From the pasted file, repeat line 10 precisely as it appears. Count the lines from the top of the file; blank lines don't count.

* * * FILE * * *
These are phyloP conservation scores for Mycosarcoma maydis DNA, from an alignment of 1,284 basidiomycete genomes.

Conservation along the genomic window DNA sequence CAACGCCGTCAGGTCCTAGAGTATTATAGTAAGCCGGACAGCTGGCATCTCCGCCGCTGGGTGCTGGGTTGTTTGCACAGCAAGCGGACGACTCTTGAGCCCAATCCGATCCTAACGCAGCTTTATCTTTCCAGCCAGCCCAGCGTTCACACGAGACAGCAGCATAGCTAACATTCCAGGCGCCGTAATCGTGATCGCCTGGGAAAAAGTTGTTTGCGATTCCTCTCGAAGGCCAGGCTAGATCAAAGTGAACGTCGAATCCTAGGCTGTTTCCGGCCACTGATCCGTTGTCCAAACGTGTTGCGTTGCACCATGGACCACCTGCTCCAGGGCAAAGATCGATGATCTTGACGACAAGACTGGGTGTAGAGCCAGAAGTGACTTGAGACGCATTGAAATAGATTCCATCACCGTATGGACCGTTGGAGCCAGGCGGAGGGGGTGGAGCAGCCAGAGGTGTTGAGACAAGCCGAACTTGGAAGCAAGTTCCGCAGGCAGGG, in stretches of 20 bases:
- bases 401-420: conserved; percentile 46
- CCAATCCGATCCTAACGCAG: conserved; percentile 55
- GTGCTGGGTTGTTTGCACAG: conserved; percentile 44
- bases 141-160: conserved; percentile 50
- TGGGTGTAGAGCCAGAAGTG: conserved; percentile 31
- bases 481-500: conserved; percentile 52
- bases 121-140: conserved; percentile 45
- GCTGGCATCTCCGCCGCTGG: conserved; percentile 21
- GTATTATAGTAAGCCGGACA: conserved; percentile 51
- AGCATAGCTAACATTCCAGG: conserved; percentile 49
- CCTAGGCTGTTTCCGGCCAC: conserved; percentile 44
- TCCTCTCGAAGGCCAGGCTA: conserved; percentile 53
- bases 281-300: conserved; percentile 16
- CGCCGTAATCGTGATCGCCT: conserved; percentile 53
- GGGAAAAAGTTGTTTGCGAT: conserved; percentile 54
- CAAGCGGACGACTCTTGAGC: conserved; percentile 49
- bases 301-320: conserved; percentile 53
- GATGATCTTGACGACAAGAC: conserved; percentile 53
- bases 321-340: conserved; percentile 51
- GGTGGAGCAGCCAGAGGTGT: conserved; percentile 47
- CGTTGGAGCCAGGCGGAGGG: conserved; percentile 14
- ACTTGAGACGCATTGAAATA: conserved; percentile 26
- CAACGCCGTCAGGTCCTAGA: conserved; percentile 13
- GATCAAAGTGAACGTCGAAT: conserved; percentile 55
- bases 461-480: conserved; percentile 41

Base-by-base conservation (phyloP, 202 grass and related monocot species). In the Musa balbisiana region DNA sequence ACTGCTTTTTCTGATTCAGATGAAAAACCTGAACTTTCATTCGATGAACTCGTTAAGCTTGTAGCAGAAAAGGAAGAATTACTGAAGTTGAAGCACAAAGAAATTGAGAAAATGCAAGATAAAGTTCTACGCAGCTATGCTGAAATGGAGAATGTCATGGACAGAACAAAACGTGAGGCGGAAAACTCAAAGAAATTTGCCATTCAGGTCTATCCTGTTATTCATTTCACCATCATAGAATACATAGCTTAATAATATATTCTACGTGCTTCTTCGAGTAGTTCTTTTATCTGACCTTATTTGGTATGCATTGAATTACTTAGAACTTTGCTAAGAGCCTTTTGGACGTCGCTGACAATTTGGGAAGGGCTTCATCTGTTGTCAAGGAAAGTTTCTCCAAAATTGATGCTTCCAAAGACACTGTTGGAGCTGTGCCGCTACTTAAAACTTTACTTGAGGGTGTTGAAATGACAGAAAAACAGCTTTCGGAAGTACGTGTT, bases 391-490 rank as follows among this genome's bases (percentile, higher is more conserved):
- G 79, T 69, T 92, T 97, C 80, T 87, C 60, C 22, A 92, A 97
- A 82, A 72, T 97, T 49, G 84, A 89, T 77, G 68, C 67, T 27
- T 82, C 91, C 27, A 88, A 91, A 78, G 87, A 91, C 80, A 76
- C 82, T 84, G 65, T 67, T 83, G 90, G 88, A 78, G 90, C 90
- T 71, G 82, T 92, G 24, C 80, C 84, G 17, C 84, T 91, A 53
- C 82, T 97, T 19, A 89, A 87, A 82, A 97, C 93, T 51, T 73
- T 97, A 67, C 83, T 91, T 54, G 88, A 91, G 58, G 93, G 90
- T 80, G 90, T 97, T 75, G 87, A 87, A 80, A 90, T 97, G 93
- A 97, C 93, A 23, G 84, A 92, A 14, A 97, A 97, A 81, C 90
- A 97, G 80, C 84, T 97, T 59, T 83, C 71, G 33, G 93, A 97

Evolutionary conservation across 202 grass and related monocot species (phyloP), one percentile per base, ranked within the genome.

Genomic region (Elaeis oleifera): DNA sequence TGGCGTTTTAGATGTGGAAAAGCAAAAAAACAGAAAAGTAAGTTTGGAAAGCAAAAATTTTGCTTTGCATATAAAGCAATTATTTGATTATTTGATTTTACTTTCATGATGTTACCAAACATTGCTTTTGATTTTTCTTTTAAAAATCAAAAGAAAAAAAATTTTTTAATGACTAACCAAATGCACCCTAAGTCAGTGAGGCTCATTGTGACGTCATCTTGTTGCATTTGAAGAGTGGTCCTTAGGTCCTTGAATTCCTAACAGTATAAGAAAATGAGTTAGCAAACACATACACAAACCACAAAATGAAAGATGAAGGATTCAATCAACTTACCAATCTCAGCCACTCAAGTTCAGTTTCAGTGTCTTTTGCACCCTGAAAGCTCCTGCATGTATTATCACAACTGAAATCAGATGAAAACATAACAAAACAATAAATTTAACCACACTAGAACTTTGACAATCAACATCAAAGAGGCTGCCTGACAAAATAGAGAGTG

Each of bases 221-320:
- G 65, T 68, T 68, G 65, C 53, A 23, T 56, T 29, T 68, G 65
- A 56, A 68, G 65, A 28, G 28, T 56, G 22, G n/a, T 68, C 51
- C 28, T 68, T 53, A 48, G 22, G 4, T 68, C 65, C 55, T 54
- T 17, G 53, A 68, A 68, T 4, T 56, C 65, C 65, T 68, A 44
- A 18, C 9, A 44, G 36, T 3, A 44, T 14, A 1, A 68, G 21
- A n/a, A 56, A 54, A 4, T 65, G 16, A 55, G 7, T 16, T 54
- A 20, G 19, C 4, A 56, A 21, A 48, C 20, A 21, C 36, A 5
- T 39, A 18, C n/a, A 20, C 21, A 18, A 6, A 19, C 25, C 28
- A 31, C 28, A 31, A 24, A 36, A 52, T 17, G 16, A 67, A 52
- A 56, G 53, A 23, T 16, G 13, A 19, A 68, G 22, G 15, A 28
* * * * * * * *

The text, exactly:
- GCTGGCATCTCCGCCGCTGG: conserved; percentile 21